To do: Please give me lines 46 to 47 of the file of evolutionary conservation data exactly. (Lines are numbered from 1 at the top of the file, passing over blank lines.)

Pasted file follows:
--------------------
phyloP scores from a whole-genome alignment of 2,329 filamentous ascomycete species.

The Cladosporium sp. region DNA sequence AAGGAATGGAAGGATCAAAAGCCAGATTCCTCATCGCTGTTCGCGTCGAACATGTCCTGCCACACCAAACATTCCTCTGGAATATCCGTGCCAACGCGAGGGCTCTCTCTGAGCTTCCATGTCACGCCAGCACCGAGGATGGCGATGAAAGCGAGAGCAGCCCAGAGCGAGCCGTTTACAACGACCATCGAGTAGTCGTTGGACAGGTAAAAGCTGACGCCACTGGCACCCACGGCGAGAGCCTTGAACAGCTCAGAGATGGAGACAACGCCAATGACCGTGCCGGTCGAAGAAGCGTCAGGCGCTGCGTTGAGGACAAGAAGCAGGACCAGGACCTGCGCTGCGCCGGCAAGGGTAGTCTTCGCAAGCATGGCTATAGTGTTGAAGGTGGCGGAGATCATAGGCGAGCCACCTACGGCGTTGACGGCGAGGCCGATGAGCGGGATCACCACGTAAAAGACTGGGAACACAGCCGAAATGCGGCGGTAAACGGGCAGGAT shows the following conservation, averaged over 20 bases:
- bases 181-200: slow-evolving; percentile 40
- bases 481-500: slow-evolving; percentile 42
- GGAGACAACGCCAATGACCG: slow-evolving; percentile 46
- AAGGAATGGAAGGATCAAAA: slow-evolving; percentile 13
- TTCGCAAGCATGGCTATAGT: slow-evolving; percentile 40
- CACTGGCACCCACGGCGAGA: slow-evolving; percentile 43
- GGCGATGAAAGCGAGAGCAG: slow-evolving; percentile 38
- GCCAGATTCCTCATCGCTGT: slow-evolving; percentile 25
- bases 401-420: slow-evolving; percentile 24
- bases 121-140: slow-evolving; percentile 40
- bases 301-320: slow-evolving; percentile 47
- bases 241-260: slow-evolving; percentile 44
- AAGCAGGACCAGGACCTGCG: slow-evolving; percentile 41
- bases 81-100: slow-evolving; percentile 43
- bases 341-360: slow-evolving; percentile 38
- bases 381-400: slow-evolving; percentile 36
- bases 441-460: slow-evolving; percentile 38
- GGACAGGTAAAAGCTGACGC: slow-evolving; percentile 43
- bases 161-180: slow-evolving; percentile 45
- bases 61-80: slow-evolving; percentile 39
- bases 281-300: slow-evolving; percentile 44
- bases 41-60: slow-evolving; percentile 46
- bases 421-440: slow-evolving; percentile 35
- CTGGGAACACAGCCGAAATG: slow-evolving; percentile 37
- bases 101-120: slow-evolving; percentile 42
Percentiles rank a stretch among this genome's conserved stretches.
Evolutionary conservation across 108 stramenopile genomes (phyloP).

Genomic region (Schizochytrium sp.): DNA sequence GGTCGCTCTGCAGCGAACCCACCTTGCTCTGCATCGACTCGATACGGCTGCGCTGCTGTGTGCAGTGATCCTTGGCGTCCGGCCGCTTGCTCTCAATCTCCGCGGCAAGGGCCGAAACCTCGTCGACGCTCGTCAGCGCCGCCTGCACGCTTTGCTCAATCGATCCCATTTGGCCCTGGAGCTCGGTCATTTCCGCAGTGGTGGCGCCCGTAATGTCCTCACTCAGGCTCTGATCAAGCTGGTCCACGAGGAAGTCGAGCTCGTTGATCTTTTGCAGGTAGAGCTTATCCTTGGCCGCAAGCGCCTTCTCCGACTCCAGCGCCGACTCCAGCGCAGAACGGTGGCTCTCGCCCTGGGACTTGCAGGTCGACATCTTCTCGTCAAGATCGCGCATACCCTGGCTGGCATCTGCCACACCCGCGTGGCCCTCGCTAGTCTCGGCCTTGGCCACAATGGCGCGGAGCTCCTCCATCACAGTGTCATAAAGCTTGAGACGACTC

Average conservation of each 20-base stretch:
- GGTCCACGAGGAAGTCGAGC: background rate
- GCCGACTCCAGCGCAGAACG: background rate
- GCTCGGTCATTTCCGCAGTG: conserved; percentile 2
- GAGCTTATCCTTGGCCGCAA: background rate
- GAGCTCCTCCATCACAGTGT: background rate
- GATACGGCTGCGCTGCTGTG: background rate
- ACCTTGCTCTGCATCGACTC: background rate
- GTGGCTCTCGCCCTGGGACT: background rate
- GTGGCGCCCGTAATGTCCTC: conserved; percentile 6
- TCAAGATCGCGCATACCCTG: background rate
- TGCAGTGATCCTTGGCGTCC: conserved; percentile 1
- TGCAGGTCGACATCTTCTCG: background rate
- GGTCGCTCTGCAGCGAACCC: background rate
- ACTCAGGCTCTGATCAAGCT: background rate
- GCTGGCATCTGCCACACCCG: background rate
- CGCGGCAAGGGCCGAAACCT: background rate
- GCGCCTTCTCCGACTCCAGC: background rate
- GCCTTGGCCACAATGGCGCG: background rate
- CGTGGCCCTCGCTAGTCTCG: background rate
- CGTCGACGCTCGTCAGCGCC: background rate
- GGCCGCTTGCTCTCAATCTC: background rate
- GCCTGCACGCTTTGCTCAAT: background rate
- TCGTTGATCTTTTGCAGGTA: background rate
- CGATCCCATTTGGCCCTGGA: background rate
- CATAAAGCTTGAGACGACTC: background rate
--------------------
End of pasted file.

- GCTGGCATCTGCCACACCCG: background rate
- CGCGGCAAGGGCCGAAACCT: background rate